I-17 101 traffic interchange

For safety sake, watch your speed in work zones

For safety sake, watch your speed in work zones

April 14, 2020

PHOENIX – Freeway construction crews have a message for drivers tempted to speed when they find themselves on freeways that have lighter traffic these days: Slow down.

The Arizona Department of Transportation’s workers and contractors are continuing improvement projects on state highways while many people are at home during the current public health situation. Work continues on Interstate 10 in Phoenix and Tucson, on Loop 101 in the Phoenix area and elsewhere across Arizona, with ADOT able to expand the hours of some projects because of the lighter traffic.

Speed limits in work zones are reduced for the safety of both workers and drivers, said Dallas Hammit, ADOT’s state engineer and deputy director for transportation.

“There often are fewer lanes open, and drivers need to slow down so they can adjust to lane closures and other restrictions they aren’t used to,” Hammit said. “They also need to give themselves time to react if another driver changes lanes because they weren’t aware of a lane restriction.”

The danger crews face is real and fresh in their minds. In March, Frank Dorizio of ADOT’s Incident Response Unit was struck and killed by a car that veered out of travel lanes while he was setting up signs alerting drivers to pavement repairs along I-10 south of Phoenix.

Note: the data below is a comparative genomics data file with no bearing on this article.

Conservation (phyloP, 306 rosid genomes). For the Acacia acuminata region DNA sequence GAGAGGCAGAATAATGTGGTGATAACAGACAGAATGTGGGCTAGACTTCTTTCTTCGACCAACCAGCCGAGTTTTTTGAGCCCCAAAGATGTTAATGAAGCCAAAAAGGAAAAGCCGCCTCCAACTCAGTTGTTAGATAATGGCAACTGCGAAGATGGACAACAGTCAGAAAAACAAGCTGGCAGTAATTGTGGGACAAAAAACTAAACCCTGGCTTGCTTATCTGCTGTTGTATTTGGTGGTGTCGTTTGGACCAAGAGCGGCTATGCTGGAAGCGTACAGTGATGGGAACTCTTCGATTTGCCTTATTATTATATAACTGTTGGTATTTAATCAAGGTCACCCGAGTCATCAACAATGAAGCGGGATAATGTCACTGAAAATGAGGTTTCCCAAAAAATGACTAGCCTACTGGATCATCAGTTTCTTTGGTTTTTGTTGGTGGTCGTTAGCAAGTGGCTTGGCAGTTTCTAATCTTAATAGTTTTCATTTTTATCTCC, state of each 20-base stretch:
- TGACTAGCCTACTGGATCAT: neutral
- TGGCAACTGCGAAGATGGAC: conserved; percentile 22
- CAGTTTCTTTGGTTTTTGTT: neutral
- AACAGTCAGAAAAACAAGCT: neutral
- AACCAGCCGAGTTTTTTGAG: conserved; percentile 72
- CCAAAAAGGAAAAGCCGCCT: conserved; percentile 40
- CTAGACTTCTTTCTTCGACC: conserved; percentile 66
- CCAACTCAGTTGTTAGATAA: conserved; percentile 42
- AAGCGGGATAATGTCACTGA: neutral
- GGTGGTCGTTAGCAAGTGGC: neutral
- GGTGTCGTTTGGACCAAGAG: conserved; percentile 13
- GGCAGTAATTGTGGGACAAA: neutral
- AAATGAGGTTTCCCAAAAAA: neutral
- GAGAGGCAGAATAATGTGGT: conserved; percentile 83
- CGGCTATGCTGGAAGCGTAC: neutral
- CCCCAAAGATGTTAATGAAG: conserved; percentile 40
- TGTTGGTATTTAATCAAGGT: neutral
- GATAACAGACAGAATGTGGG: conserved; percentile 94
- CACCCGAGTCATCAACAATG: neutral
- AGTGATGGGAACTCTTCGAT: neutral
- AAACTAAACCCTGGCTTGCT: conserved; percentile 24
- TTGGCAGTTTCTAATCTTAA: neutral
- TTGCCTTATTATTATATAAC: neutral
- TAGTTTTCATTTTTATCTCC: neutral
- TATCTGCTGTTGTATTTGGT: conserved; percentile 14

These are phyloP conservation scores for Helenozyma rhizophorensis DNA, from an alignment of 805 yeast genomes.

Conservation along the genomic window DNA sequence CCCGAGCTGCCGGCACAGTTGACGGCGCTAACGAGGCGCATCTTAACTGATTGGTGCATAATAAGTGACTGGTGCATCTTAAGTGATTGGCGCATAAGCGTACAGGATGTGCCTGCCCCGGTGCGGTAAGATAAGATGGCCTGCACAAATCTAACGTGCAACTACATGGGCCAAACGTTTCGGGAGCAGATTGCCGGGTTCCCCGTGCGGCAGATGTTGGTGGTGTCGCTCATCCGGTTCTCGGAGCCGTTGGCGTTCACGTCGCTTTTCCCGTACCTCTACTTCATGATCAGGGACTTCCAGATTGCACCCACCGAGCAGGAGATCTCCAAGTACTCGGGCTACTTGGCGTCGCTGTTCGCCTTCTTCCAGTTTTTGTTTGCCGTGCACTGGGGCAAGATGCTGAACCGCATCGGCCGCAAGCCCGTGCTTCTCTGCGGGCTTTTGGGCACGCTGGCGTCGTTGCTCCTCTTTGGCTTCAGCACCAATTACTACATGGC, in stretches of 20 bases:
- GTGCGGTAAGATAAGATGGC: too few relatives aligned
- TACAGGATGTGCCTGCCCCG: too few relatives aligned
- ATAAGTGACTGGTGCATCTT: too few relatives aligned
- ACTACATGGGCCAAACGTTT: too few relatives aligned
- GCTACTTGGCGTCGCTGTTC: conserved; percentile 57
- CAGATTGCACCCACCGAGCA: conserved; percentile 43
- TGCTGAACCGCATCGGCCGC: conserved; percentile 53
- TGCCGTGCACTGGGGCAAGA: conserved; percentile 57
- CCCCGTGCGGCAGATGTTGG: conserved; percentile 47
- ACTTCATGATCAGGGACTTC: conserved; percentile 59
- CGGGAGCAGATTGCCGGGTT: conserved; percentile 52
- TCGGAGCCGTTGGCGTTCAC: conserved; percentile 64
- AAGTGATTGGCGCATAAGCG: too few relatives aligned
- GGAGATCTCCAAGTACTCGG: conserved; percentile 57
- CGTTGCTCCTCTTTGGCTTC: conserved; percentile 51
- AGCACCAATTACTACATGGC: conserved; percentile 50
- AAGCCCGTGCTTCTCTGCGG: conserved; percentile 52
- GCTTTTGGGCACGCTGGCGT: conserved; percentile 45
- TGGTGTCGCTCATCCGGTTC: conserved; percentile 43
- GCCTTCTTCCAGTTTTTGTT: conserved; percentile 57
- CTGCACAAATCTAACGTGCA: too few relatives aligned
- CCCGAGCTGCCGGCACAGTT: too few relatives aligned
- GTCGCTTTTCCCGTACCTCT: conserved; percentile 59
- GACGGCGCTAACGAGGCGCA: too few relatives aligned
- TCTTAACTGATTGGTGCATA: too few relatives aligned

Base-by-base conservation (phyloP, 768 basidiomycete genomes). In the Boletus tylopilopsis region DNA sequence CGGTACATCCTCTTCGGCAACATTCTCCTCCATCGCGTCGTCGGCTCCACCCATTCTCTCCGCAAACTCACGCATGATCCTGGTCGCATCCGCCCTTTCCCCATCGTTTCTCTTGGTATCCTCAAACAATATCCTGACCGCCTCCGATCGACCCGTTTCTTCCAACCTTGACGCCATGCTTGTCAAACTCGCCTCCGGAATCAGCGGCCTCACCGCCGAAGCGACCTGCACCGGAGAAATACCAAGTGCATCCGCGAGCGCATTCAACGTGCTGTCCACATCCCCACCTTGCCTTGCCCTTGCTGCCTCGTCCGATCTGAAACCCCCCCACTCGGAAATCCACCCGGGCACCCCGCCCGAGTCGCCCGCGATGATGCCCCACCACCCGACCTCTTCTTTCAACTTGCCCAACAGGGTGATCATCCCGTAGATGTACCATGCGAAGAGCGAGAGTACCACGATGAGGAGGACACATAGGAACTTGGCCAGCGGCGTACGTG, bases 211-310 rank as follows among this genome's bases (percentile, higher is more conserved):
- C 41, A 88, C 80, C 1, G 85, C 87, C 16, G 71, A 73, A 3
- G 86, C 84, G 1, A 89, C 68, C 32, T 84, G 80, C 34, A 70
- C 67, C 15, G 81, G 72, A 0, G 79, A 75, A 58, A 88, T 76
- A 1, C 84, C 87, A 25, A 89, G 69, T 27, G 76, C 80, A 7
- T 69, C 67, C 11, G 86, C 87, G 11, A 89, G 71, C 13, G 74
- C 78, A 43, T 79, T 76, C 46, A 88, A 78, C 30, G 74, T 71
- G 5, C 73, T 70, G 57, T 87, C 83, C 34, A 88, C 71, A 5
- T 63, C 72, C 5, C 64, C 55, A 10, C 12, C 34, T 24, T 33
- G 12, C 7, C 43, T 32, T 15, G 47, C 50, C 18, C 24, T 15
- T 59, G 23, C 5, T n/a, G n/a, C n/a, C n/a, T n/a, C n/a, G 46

Those stopped by law enforcement for speeding in work zones can face substantial fines, often more than standard speeding fines.

“Troopers take a zero-tolerance stance to speeding in a construction zone,” said Lt. Col. Jenna Mitchell, assistant director of the Arizona Department of Public Safety’s Highway Patrol Division. “Everyone plays a part in public safety, and we ask drivers to slow down and be courteous so everyone can get home safely.”

Following these work zone safety tips from azdot.gov/WorkZone may save your life and the lives of road workers and others:

  • Pay attention: Observe and obey posted warning signs, as well as flaggers. You can be cited for disobeying a flagger’s directions.
  • Expect the unexpected: Speed limits might be lowered, travel lanes could be narrowed or eliminated and people may be working near your travel lane.
  • Slow down: Speeding is one of the leading causes of work zone crashes.
  • Merge safely: Do it early and carefully or as directed by signage instead of barging into a line of vehicles at the last moment.
  • Don’t tailgate: The most common crash in a work zone is the rear-end collision. Don’t follow too closely and, again, slow down.